Popular
Photo by Luke Dray/Getty Images

KAMPALA, UGANDA - NOVEMBER 03: Bobi Wine parades though the streets through crowds of supporters on November 03, 2020 in Kampala, Uganda. Popular singer Robert Kyagulanyi Ssentamu, better known by his stage name of H.E. Bobi Wine, is set to appear before the Independent Electoral Commission this morning to be nominated to stand against incumbent Yoweri Museveni in the upcoming Presidential elections in Uganda.

Bobi Wine Arrested After Being Certified as Presidential Candidate

Ugandan politician Bobi Wine has been arrested after he was certified as a presidential candidate for the upcoming 2021 elections.

Ugandan opposition leader Bobi Wine has reportedly been arrested again. According to SkyNews, Bobi Wine was arrested in the capital of Kampala hours after receiving certification papers to run in Uganda's 2021 elections. There are conflicting reports about the exact details of the arrest, however, SkyNews further relates that the politician was forcefully removed from his car by the Ugandan police. A clash between Bobi Wine's supporters and the police reportedly ensued after the politician was taken away. Bobi Wine's arrest was captured and shared on Twitter by members of his National Unity Platform party.


Read: Bobi Wine Released From Police Custody Following Arrest

Bobi Wine, real name, Robert Kyagulanyi Ssentamu, was allegedly dragged from inside his car and taken away after publicly receiving certification papers from Uganda's electorate. He is now officially a viable presidential candidate for the upcoming 2021 elections. Ugandan authorities have not yet given any reasons for the opposition leader's recent arrest although it is thought that it is yet another attempt to intimidate the politician who is set to run against long-standing President Yoweri Museveni. The 76-year-old president has been ruling the country for 34 years since 1986.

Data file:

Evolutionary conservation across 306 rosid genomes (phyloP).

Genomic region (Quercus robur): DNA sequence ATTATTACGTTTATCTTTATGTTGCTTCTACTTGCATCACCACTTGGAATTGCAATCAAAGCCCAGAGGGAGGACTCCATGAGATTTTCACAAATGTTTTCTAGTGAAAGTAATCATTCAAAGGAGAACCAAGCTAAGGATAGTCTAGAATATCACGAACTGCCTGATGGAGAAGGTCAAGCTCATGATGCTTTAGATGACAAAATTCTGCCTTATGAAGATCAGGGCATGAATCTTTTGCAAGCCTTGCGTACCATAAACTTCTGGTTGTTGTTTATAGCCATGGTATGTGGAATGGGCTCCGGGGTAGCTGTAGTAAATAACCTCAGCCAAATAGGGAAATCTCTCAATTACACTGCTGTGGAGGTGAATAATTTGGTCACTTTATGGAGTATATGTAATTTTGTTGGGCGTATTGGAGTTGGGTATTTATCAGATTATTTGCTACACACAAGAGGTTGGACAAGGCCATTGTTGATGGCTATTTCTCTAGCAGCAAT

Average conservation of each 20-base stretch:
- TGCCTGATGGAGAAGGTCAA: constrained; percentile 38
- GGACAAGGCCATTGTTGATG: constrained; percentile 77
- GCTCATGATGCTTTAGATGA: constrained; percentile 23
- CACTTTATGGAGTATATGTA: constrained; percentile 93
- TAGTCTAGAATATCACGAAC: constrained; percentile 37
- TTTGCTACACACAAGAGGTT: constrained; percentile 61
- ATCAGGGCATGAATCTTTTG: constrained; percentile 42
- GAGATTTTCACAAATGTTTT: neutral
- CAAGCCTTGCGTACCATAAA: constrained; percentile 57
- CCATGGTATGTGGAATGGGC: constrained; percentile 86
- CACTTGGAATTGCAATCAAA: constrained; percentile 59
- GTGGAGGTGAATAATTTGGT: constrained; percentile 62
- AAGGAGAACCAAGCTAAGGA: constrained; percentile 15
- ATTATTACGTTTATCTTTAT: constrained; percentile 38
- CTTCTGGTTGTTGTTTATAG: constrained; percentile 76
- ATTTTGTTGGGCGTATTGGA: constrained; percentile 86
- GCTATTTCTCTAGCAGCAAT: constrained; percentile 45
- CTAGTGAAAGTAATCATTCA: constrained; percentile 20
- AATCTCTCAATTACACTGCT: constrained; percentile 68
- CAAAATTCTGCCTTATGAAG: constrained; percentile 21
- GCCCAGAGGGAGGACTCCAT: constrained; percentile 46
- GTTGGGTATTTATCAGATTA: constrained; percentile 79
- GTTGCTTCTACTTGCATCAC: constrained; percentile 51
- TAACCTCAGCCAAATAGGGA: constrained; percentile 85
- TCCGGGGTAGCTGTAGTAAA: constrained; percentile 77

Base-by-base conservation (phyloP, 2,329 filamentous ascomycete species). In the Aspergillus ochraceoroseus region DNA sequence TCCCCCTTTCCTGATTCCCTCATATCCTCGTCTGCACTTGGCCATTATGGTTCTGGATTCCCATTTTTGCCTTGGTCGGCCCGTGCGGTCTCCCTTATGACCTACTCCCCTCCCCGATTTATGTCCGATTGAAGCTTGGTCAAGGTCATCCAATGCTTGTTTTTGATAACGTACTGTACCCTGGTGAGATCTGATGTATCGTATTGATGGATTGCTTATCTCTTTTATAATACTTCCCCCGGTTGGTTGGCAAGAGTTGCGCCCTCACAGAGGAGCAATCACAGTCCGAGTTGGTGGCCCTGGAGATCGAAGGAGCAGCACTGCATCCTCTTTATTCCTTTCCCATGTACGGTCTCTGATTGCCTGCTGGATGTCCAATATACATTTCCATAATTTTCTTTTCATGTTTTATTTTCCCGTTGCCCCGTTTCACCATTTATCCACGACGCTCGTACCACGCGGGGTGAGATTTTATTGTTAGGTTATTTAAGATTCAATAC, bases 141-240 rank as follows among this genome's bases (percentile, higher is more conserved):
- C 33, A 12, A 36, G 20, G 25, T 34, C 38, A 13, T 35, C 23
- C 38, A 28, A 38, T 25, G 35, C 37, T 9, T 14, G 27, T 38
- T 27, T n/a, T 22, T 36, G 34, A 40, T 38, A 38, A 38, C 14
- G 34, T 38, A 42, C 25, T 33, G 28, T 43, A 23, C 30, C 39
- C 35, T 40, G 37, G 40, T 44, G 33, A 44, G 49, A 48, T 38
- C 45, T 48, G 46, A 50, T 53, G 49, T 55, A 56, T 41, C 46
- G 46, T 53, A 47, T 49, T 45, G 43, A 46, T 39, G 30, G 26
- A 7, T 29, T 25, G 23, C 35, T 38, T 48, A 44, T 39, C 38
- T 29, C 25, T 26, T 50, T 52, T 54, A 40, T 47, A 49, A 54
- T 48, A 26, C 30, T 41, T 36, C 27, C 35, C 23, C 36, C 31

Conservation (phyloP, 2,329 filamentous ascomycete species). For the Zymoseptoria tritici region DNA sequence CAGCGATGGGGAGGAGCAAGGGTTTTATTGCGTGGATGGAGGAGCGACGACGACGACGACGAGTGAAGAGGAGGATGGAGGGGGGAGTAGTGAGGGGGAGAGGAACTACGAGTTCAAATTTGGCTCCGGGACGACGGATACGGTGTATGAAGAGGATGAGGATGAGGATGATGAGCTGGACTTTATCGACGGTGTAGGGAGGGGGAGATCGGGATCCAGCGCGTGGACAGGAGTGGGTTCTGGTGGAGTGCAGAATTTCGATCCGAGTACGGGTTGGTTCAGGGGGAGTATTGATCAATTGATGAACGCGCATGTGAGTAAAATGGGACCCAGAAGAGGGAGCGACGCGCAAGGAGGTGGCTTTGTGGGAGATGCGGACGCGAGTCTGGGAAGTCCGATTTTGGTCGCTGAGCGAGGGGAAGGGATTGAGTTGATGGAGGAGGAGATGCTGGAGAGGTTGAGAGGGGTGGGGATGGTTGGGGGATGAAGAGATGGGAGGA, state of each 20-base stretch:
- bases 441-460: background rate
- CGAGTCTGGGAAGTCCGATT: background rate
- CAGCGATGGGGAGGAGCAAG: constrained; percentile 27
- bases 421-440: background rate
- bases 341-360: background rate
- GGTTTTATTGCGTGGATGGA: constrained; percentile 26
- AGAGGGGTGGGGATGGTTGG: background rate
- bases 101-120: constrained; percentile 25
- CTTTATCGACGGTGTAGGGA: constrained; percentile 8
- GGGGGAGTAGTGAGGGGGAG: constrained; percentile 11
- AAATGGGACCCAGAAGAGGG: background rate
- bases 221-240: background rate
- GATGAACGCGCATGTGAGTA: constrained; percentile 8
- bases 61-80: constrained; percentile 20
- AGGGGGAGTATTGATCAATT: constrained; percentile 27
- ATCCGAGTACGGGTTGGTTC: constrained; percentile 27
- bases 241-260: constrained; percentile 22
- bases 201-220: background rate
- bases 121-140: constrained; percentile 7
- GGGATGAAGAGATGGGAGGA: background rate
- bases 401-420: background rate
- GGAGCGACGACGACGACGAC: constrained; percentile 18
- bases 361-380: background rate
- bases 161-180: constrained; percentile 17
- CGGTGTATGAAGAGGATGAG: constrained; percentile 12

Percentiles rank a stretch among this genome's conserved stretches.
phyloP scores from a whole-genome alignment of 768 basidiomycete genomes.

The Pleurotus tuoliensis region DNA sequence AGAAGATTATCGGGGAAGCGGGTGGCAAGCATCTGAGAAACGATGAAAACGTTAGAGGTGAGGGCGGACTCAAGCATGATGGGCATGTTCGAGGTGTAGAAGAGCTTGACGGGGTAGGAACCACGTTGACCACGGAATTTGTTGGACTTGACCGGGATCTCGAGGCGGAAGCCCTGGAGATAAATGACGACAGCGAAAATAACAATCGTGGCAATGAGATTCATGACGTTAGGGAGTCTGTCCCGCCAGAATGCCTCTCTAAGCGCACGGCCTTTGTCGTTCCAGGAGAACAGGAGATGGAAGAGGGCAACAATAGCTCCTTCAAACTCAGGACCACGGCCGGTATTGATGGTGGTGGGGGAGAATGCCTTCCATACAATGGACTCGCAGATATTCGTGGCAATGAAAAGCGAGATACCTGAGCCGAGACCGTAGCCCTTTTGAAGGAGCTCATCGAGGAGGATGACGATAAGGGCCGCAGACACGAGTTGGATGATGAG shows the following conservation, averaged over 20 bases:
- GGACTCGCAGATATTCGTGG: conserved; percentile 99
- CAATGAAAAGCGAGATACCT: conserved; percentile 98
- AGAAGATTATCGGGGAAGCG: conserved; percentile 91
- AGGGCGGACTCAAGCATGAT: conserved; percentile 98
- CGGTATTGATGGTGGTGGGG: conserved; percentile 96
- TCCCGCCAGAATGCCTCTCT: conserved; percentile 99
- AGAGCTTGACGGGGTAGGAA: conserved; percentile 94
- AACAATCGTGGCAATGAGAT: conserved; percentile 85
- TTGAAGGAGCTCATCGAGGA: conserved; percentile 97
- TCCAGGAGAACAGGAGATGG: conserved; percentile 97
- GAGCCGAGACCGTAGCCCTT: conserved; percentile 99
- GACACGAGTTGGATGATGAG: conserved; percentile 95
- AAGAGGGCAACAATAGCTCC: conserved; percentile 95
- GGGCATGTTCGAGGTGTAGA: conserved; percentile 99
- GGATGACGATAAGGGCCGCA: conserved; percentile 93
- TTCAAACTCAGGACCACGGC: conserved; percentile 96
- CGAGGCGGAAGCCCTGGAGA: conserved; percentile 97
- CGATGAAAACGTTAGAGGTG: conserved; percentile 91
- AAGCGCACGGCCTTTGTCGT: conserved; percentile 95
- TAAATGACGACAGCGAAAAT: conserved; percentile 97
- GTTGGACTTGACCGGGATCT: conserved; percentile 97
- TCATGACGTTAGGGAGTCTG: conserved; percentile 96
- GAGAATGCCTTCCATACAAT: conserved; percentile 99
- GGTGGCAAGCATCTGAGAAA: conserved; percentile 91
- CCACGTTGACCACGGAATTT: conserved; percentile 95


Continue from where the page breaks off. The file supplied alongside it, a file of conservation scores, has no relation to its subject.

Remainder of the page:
This is not the first time that Bobi Wine has been arrested. In October of last year, Ugandan police surrounded the politician's home following the cancellation of his Independence Day music concert by authorities. Additionally, he was arrested later that year in December and went on to spend New Year's Day in prison.

Ugandans and many international political analysts suspect that President Museveni ordered the recent arrest. There has also been no official information on Bobi Wine's whereabouts since the arrest occurred. Police, according to the Washington Post, fired teargas to disperse supporters and members of the politician's opposition party who were waiting outside Bobi Wine's house.

From Your Site Articles
Related Articles Around the Web
Music
Photo by Don Paulsen/Michael Ochs Archives/Getty Images

Hugh Masekela's New York City Legacy

A look back at the South African legend's time in New York City and his enduring presence in the Big Apple.

In Questlove's magnificent documentary, Summer of Soul, he captures a forgotten part of Black American music history. But in telling the tale of the 1969 Harlem Cultural Festival, the longtime musician and first-time filmmaker also captures a part of lost South African music history too.

Among the line-up of blossoming all-stars who played the Harlem festival, from a 19-year-old Stevie Wonder to a transcendent Mavis Staples, was a young Hugh Masekela. 30 years old at the time, he was riding the wave of success that came from releasing Grazing in the Grass the year before. To watch Masekela in that moment on that stage is to see him at the height of his time in New York City — a firecracker musician who entertained his audiences as much as he educated them about the political situation in his home country of South Africa.

The legacy Masekela sowed in New York City during the 1960s remains in the walls of the venues where he played, and in the dust of those that are no longer standing. It's in the records he made in studios and jazz clubs, and on the Manhattan streets where he once posed with a giant stuffed zebra for an album cover. It's a legacy that still lives on in tangible form, too, in the Hugh Masekela Heritage Scholarship at the Manhattan School of Music.

The school is the place where Masekela received his education and met some of the people that would go on to be life-long bandmates and friends, from Larry Willis (who, as the story goes, Masekela convinced to give up opera for piano) to Morris Goldberg, Herbie Hancock and Stewart Levine, "his brother and musical compadre," as Mabusha Masekela, Bra Hugh's nephew says.

Keep reading... Show less

get okayafrica in your inbox

popular.